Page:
February 10, 2019 – Independent researchers from Tennessee Tech University and the University of Alabama have released findings based on three years of data from the Alabama Chess in Schools (ACIS) program. The study is believed to be the largest of its kind in the United States to assess the benefits of a teacher-driven chess in education program.
Excerpts from the full report:
1) Summary of Findings Related to Students’ Critical Thinking Skill Development
For the Induction and Deduction constructs, students exposed to the chess intervention had noticeably higher scores than the control group students, in the lower grade levels in particular (4-6). Chess instruction did not appear to have much of an impact on induction or deduction skills for students in grades 7 and 8. These data imply that chess instruction might affect these skills in earlier grade levels. Similarly, for the combined construct —Observation and Credibility—students who received chess instruction benefited in the lower grades more than the higher grades. Students in grades 7-10 scored either less than or not differently from the control group on their observation and credibility skills.
There were no differences in Assumptions skills between the intervention and control groups across the board. The largest difference in Assumptions scores between the intervention and control group was in tenth grade in Year 2, which might imply that this is a more advanced skill that chess instruction could bring about in older students.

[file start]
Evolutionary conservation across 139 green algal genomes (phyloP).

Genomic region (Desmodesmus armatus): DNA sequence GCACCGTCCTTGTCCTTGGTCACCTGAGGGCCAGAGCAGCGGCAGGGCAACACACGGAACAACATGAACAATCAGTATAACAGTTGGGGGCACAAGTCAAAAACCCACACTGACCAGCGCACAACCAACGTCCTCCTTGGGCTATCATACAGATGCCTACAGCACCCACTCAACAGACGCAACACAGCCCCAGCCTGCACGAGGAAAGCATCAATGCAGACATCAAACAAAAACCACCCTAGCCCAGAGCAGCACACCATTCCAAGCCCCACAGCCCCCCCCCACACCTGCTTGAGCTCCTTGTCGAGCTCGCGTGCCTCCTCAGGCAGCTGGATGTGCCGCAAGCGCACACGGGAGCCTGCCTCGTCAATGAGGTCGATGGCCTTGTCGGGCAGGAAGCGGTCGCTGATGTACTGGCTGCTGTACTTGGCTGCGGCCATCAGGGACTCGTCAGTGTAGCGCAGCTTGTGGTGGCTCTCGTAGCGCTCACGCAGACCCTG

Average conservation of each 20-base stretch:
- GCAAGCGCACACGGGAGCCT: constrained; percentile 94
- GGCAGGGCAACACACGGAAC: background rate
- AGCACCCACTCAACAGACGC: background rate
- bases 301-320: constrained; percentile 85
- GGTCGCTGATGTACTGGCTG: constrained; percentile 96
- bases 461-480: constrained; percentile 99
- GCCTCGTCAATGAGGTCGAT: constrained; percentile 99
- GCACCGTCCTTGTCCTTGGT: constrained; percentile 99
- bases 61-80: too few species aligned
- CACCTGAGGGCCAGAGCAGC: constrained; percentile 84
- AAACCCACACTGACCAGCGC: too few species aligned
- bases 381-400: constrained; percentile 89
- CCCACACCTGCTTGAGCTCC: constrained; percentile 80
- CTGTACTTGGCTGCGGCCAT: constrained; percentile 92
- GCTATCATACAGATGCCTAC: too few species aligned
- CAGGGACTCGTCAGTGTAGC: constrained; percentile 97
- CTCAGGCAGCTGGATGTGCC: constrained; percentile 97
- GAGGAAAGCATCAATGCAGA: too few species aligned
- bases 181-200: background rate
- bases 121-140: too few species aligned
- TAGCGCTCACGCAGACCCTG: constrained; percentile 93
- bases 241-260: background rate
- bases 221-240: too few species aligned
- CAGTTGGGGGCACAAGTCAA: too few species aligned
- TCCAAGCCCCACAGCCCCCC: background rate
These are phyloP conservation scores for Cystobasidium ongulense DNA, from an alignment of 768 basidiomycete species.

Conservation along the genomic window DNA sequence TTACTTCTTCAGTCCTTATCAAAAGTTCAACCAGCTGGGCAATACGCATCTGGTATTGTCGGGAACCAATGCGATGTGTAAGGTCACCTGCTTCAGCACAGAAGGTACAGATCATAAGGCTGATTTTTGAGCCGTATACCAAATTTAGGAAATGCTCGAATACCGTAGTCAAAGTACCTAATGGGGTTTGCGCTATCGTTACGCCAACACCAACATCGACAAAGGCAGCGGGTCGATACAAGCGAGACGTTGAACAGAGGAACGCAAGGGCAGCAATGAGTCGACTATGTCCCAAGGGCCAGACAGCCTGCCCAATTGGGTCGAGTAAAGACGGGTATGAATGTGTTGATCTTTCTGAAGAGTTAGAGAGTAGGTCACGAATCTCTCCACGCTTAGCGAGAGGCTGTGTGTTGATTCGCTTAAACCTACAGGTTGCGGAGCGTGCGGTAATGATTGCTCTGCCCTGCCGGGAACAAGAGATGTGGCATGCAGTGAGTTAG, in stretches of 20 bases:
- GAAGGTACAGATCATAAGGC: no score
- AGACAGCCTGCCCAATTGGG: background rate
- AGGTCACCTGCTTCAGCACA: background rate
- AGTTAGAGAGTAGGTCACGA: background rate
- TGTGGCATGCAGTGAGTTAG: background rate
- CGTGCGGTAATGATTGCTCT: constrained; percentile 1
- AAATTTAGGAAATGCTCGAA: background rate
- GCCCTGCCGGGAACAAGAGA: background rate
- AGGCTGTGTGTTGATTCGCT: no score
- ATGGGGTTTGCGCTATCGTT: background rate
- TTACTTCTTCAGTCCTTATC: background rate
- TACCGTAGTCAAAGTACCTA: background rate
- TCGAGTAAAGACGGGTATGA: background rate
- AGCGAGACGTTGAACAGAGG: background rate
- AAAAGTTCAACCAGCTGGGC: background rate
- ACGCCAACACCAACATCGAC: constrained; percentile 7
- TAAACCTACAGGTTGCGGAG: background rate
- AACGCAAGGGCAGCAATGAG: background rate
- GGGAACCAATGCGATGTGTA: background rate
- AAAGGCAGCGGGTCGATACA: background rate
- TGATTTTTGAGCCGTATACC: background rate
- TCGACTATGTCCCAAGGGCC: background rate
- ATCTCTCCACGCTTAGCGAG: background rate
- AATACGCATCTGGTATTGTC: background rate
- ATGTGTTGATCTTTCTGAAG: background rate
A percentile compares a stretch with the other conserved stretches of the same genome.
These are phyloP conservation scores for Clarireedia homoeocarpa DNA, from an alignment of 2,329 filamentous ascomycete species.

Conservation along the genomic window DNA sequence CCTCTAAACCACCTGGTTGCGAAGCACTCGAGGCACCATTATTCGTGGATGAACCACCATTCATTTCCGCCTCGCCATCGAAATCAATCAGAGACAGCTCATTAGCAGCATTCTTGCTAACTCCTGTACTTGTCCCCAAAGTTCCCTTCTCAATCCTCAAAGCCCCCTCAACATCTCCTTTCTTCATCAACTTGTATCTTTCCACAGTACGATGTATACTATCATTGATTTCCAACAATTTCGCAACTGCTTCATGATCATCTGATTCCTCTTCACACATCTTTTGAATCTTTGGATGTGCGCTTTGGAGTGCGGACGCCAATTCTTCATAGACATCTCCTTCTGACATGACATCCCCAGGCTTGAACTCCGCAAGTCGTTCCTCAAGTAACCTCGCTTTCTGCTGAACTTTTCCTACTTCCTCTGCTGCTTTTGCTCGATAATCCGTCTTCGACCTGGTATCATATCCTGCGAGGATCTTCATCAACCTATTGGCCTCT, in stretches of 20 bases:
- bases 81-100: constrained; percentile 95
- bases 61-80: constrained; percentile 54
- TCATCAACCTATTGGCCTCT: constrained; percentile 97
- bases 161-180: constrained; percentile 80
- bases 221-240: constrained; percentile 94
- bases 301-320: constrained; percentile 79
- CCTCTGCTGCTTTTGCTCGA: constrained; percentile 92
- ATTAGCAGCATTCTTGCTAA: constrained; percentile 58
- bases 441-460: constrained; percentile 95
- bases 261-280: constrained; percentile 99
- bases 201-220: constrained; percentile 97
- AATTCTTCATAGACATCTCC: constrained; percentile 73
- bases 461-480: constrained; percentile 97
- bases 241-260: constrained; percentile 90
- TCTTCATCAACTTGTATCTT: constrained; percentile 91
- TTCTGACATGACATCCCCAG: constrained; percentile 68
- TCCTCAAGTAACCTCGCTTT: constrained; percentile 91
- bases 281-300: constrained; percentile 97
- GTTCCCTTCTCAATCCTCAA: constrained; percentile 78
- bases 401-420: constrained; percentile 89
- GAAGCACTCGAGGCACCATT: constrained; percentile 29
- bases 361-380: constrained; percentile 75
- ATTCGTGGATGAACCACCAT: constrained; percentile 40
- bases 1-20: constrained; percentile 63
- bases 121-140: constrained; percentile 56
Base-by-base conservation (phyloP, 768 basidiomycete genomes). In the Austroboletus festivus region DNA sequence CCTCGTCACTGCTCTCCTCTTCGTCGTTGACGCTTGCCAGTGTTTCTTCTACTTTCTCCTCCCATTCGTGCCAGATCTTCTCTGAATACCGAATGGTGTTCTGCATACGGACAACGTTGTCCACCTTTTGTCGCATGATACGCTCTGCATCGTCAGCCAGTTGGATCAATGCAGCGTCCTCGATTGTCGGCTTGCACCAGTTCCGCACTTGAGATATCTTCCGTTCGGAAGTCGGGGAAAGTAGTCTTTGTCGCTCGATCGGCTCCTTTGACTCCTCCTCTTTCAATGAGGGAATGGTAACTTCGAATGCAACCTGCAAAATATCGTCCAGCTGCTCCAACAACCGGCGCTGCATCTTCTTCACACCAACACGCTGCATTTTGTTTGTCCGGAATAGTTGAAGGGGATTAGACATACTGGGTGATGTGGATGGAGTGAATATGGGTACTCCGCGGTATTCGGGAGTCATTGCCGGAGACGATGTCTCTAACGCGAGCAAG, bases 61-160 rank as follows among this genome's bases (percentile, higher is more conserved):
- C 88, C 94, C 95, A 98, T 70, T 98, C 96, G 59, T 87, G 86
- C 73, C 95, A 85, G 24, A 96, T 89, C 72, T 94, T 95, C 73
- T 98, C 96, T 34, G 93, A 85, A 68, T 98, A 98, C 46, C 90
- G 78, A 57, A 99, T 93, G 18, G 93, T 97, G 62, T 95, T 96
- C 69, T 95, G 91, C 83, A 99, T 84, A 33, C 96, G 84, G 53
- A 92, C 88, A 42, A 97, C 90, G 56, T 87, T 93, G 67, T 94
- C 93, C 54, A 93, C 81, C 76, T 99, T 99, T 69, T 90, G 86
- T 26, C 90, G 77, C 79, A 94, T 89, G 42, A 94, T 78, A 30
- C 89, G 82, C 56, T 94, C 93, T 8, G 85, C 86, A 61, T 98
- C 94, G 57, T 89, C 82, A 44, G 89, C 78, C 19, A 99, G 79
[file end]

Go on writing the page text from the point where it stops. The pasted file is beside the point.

Overall post-test scores maintained the same patterns as the sub construct categories; students who received the chess instruction had higher scores than the control group in most of the lower grades, and not so much in higher grades.
2) Summary of Findings Related to 21st Century Skills
Overall, teachers in the intervention groups evaluated their students’ 21st Century Skills with higher scores than students in the control groups in the eight skill areas. In Year 1, first and fifth grade students exposed to the chess intervention scored higher than the control group students did in almost every skill area, though fourth grade chess students typically scored a little lower than the control group students in most of the skill areas. In Year 2, the results varied across grade levels without many consistent patterns. However, in Year 3, when compared to the control groups, the intervention students had higher averages in every grade level included in the analysis for the following skills: Affective Decision & Judgment Processes, Systems Thinking, Cross-Disciplinary Thinking, and Overall Engagement.
3) Summary of Findings Related to Teachers’ Perceptions
Teachers expressed that they felt the use of chess greatly benefits students, and though challenging, it was worth the extra time it took to implement chess in instruction and in the students’ school day in general. Teachers reported large gains in their perceptions of students’ abilities across a variety of cognitive and social abilities. Not only did chess appear to benefit the students, but it also seemed to help the teachers. They shared that their classes flowed more smoothly and that students were more receptive to their pedagogy. Though we were not